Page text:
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Posted on April 28, 2014 by Al B.
ON WHALE TRAIL OF ENDANGERED SOUTHERN RESIDENT KILLER WHALES
Noted author and marine conservationist Erich Hoyt is the featured speaker when The Whale Trail’s Orca Tour 2014 comes to the Port Townsend Marine Science Center and to the Port Angeles Red Lion Inn on May 7 and May 8.
Hoyt is the author of the books, Orca: The Whale Called Killer and Marine Protected Areas for Whales, Dolphins and Porpoises, and will speak on “Adventures with Orcas in the North Pacific—From A1 Stubbs to Iceberg, the White Russian Bull.”
“We are living in an era and in a part of the world where whale research has exploded,” says Erich Hoyt. “And we’ve got some amazing orca stories to tell here—mostly positive, some heartbreaking, but all compelling.”
Orca Tour 2014 is a month-long series of event in May that follows The Whale Trail, a series of 50 sites where people in British Columbia and Washington, Oregon and California can view orcas and other marine mammals from shore.
“Extending The Whale Trail down the Pacific coast is an important step that strengthens the Killer Whale sighting network,” said Brad Hanson, NOAA Fisheries wildlife biologist. “At The Whale Trail markers people spend more time looking and they see and report more whales. I think this is an excellent opportunity for citizen-scientists to provide valuable data on the distribution and seasonal occurrence of Killer Whales, particularly Southern Residents, as well as other species along the U.S. West Coast.”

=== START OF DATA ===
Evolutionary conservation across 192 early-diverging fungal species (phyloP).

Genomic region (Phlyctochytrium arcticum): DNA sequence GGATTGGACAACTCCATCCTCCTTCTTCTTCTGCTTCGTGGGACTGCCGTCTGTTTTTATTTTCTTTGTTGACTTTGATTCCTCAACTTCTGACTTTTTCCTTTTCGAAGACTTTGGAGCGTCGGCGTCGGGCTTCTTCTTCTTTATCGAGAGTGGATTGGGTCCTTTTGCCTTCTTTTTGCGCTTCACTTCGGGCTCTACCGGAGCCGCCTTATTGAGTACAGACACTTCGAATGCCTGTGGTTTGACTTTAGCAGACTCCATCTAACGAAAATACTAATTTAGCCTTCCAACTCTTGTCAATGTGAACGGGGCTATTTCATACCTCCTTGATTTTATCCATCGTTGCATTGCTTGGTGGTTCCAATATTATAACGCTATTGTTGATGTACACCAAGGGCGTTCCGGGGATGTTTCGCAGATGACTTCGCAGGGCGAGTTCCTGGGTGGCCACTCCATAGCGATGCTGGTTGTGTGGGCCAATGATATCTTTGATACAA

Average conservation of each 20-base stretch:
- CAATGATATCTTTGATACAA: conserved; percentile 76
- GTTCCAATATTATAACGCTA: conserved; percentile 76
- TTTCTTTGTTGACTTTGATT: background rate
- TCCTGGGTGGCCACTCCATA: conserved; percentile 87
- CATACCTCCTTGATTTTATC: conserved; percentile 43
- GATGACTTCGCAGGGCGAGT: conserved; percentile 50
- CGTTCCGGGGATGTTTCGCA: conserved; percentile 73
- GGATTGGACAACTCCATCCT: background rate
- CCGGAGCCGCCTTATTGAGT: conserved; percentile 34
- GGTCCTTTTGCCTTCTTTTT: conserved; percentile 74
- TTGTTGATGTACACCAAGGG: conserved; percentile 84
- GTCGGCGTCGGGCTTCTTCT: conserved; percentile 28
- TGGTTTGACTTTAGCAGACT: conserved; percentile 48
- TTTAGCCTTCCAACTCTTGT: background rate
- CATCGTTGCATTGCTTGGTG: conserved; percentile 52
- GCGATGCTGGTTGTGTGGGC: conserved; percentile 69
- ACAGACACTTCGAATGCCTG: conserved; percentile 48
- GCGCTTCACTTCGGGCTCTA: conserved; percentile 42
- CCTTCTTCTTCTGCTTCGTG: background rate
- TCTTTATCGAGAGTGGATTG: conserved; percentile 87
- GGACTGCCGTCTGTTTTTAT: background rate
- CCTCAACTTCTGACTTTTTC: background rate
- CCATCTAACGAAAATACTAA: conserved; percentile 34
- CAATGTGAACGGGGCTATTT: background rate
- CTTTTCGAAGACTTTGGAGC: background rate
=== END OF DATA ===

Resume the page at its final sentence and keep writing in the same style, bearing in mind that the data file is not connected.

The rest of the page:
“The tour is especially timely in light of National Marine Fisheries Service’s recent decision to consider designating the Pacific Coast from Cape Flattery to Point Reyes as part of the Southern Resident Killer Whale critical habitat,” said Donna Sandstrom, executive director of The Whale Trail. “From his early work in Johnstone Strait to his current research in Far East Russia, Erich inspires us all to better protect whales, dolphins, and the world’s oceans.We are thrilled to partner with Erich on this tour, and grateful for the host organizations and sponsors who have made it possible, from BC to California.”
Erich’s talk on May 7 will begin at 5 PM at Fort Worden, Building 204, immediately following the Marine Science Center’s annual meeting. Erich will sell and sign his books at 6:30 following his talk. Admission to the talk is free for Marine Science Center members; admission for adults is $7; youth under 18, $3. The program is sponsored by the Marine Science Center and The Whale Trail.
In Port Angeles on May 8, Erich’s talk will begin at 7 PM (doors will open at 6:30 PM) at the Port Angeles Red Lion Inn. Admission to the talk is $5 for adults; children under 12 are free. The program is presented by the Olympic Coast National Marine, the Feiro Marine Life Center and The Whale Trail and cosponsored by Sound Community Bank. Tickets are available through Brown Paper Tickets www.brownpapertickets.com/event/633364
“Like” Orca Tour 2014 on Facebook; Orca Tour information and local event information can be found at http://www.orcatour.org
Filed under: Puget Sound | Tagged: Erich Hoyt, orca, Whale Trail | Leave a comment »